Book review: Wild day at the zoo

A wild day at the zoo, by Victor D. O. Santos

I received a complimentary copy of this book from Independent Book Publishers Association (IBPA)through NetGalley. Opinions expressed in this review are completely my own.


This is a wonderful book to read with children who would like to learn any language!The author gives a great example of how raising children in a bilingual (or in this case, multilingual) environment enriches their mind and gives them a great advantage in life. The heroes of this story display excellent problem-solving skills and resilience; they are well-behaved and curious; they have no problem communicating with people and making friends. I love that Mr Santos chose a variety of languages to showcase in this story: our heroes, Isabella and Dylan, speak Portuguese and Ukrainian, and the people they encounter speak Spanish, Turkish and, judging by the illustrations, there are speakers of other languages as well.The illustrations are lovely! People and animals alike are so charming, they radiate happiness and warmth. I loved the color palette and the detailing of each illustration.We get to meet a lot of animals at the zoo, but the main star is Kiki, Dylan and Isabelle’s pet chicken. She gets an adventure of her own when a friendly giraffe chooses her for his new companion. This is the situation where Isabelle uses her wonderful imagination to come up with a creative solution and set Kiki free.I would love to read more books in this series, and share them with my young students who will be inspired to continue their studies of various languages!

Book review: Worry says What?

Worry says What? by Allison Edwards

I received a complimentary copy of this book from National Center for Youth Issues through NetGalley. Opinions expressed in this review are completely my own.

I feel like the mark of a truly great children’s story (be it a book or a movie) is how well it works for adults. Ideally, you want the story that you read as a kid to stay with you through your life, and not just to stay, but to have you coming back to it, discovering new meanings where you haven’t seen them before. More frequently (and all of us, adults, who’ve had to read too many children’s books or watch too many cartoons, will agree) you want a story that’s at least not so simplistic that it makes your brain slip into a coma.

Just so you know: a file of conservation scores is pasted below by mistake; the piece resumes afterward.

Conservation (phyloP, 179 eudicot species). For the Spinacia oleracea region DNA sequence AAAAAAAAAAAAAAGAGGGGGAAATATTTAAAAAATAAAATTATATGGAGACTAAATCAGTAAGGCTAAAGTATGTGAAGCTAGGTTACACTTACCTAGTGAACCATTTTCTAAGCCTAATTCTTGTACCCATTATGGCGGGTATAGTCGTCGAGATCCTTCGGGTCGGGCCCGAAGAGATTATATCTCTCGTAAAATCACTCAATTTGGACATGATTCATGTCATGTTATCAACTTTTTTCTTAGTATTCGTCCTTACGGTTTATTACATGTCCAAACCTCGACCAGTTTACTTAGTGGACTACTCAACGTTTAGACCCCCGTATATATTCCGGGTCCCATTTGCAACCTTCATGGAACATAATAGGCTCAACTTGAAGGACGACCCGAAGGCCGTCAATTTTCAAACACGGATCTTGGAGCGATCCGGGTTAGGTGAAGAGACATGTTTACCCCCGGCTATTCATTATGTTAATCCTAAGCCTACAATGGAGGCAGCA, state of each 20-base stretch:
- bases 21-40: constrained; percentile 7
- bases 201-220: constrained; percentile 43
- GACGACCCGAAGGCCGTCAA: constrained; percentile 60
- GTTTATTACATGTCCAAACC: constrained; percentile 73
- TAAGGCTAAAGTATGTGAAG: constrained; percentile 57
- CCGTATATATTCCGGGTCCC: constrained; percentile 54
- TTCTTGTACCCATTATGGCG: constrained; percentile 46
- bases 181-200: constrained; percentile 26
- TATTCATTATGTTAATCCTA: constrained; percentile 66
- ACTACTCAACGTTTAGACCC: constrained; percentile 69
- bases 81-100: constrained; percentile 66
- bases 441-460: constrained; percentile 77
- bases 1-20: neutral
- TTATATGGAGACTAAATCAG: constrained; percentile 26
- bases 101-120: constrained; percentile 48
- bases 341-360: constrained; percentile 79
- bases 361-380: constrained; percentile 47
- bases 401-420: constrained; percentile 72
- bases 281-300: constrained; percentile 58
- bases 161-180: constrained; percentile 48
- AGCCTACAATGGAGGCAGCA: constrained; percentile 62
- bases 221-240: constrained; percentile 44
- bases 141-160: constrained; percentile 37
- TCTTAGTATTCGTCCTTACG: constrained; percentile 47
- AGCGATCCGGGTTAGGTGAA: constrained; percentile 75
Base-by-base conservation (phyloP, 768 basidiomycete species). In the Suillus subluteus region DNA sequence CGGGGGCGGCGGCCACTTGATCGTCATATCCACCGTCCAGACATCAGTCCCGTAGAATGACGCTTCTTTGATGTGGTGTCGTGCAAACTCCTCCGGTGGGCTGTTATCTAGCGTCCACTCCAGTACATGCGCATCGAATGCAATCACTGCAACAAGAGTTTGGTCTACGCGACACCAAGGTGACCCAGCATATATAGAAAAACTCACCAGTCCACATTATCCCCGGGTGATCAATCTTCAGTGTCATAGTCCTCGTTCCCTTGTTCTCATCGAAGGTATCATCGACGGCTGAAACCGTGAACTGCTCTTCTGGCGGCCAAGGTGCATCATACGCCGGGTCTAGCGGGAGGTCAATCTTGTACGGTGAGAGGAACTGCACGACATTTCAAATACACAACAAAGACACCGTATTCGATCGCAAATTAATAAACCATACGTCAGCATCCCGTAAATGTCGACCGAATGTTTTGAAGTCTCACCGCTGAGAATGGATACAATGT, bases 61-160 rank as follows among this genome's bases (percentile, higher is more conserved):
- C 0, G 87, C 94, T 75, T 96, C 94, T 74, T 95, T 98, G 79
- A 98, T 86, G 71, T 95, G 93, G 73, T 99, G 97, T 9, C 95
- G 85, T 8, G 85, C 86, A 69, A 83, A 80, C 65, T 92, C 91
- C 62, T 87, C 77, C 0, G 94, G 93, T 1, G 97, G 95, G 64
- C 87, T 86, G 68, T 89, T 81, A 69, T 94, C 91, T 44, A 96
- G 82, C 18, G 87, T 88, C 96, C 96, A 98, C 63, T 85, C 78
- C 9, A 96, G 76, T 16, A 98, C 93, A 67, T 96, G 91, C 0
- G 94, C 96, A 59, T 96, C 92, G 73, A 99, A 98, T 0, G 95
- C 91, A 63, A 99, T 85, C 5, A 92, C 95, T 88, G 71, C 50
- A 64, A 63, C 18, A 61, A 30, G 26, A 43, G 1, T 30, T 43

Or sometimes you could get that special kind of story that speaks so well to kids, but also resonates with adults on every level. There is no secret hidden meaning – the meaning is usually right there in the title – and that’s exactly what we, as adults, lack sometimes: having a complicated problem laid out for us and not having to dig through layers of sub-plot and character development for the solution.

That’s exactly how “Worry says What” works for me.
And I say “works” and not “worked” because I’ve read this book over a dozen times. (that’s another mark of a great children’s book – if you, an adult, can read it over and over again and not start hating it) And every time it works for me; every time it reminds me that – long story short – it’s all in the head.

The hero of this story, a Girl, has been living with a monster named Worry. He torments her all day, every day – telling her she’s not worthy of success, she’ll never have friends, she should just give up and not try anything. Will the Girl really give up, or will she learn to stand up to the monster and fight?
Allison Edwards has really found a way to reach kids on their level without simplifying the hardships of anxiety. I’ve read this book to a few kids in the library, and they all saw how easy it would have been to succumb to Worry and how brave the girl was for fighting him. And they all came to the conclusion that the next time they see a kid who looks uncertain or worried, they will reach out to them without waiting for an invitation. Because kids and adults alike know how hard it can be to ask for help when you’re dealing with anxiety.
We can’t forget to mention the illustrations that are expressive and colorful. I think it was a wonderful idea to keep changing the look of the monster as the story progressed. The fact that Worry becomes diminutive and scared when the Girl finds her strength and fights him, really shows how a lot of our worries come from within, therefore we can battle them and win.

This book can serve as a wonderful introduction to living with anxiety for kids who aren’t sure what anxiety really is. It can help kids identify the symptoms not only within themselves, but in their friends.
And for adults like me, who have never had to deal with anxiety, but were suddenly, brutally faced with it, “Worry says What” is a great reminder that it’s all in the head.